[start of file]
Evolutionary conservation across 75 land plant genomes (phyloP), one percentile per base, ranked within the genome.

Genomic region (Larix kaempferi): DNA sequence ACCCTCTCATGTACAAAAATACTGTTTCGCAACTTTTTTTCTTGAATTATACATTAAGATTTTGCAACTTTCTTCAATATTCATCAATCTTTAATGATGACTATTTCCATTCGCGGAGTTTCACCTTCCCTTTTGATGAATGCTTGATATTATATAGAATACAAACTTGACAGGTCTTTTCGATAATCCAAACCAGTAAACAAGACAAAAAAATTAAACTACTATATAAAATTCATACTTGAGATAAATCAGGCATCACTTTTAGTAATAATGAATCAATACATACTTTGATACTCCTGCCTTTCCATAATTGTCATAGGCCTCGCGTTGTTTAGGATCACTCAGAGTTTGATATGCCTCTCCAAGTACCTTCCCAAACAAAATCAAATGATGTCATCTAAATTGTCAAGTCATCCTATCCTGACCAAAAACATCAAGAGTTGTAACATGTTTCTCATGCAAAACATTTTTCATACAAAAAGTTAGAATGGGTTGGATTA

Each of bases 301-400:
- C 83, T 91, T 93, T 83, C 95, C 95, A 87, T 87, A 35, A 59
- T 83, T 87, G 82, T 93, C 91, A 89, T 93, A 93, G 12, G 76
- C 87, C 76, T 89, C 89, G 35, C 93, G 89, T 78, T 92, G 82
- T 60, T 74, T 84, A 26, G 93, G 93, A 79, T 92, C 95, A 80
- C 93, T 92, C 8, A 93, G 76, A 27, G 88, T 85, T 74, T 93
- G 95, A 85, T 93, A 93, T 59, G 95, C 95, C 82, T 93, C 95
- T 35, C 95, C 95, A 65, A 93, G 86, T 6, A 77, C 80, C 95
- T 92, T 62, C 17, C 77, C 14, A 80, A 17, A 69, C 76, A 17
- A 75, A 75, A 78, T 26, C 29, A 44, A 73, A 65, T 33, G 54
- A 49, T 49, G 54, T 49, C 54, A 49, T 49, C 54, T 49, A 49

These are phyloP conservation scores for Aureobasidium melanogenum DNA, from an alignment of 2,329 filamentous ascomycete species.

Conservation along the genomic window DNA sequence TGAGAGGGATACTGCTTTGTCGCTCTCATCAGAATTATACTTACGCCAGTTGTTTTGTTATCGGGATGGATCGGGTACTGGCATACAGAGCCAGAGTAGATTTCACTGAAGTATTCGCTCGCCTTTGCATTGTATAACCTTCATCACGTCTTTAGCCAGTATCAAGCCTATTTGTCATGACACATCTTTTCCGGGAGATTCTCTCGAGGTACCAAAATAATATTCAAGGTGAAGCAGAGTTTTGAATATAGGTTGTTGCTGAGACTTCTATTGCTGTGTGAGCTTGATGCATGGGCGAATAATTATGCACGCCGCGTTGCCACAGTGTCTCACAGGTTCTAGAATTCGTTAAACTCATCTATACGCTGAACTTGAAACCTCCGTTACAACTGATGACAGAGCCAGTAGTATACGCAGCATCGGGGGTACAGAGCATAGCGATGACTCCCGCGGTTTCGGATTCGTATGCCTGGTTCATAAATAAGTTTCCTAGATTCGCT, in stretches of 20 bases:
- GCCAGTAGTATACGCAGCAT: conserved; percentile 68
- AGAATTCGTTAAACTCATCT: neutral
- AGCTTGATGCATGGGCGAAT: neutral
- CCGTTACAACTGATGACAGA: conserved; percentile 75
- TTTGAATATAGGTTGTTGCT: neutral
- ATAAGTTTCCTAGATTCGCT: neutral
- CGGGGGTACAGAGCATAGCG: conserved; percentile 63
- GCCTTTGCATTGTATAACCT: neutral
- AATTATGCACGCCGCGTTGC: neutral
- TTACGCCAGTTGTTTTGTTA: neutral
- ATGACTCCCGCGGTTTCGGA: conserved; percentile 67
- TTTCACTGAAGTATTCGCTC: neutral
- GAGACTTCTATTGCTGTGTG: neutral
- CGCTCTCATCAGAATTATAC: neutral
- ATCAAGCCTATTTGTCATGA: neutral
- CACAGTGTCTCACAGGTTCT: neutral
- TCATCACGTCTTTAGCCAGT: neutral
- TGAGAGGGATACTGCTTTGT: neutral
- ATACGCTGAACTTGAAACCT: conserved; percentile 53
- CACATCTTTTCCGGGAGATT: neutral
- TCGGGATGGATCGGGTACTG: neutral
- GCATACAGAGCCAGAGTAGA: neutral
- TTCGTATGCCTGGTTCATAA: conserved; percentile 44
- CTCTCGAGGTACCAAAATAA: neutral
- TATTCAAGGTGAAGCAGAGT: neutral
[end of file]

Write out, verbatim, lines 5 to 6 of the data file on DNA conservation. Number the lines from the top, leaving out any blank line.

- T 83, T 87, G 82, T 93, C 91, A 89, T 93, A 93, G 12, G 76
- C 87, C 76, T 89, C 89, G 35, C 93, G 89, T 78, T 92, G 82